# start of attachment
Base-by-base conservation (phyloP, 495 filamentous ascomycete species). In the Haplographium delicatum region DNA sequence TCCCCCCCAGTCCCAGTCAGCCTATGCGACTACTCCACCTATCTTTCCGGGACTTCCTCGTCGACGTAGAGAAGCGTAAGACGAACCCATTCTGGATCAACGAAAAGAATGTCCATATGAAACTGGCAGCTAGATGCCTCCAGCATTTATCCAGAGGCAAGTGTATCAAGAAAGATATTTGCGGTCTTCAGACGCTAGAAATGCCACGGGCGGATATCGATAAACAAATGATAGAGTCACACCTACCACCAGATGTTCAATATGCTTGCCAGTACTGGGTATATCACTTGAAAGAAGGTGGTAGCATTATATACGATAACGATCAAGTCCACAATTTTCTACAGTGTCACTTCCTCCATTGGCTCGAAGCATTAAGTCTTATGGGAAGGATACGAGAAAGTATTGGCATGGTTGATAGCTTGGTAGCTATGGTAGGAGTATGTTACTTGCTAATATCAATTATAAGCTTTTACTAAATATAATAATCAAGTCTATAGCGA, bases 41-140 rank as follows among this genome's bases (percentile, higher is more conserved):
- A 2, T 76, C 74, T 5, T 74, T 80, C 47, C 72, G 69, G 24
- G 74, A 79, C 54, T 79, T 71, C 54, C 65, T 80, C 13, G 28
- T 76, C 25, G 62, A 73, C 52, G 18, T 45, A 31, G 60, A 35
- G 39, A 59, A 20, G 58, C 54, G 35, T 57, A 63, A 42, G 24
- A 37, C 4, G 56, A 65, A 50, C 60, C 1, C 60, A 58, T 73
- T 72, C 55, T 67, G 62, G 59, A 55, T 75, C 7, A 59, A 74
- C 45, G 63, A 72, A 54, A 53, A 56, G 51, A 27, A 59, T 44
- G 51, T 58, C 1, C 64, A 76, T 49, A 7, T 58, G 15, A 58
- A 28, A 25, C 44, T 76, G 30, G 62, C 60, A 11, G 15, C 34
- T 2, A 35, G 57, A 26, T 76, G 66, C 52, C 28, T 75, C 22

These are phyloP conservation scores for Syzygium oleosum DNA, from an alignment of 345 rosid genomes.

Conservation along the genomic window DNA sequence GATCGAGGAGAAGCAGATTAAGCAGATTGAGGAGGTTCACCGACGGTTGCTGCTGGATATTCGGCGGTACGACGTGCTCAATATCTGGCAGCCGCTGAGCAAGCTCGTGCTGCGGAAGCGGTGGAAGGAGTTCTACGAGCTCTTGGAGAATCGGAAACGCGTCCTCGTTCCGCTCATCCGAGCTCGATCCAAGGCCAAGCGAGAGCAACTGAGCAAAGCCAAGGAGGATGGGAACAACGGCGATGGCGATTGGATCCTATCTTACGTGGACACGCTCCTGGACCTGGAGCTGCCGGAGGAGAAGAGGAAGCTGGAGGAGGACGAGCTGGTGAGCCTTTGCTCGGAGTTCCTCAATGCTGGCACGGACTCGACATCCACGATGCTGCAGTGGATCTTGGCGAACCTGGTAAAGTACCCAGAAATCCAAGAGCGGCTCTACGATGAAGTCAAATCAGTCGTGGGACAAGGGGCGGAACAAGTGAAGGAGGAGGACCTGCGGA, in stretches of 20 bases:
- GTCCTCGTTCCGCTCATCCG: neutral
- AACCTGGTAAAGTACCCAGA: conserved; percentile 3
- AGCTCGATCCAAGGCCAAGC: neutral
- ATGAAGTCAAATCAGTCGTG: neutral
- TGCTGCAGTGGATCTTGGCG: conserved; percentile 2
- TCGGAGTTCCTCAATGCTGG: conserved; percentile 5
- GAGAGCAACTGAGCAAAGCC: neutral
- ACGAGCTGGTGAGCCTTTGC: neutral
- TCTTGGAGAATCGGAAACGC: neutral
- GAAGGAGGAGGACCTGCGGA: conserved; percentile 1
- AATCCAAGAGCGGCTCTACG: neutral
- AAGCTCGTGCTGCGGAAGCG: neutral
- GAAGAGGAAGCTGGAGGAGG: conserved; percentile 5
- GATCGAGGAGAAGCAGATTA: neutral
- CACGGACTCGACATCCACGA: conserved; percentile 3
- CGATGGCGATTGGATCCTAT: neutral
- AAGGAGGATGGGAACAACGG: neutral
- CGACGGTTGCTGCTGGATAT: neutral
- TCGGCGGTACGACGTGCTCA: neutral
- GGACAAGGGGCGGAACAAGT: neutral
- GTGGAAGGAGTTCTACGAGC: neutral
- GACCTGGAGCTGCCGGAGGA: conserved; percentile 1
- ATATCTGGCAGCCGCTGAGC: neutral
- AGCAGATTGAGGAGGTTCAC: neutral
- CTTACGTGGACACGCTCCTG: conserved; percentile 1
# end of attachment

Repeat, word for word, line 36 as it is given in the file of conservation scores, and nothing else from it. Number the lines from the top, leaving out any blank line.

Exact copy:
- ATATCTGGCAGCCGCTGAGC: neutral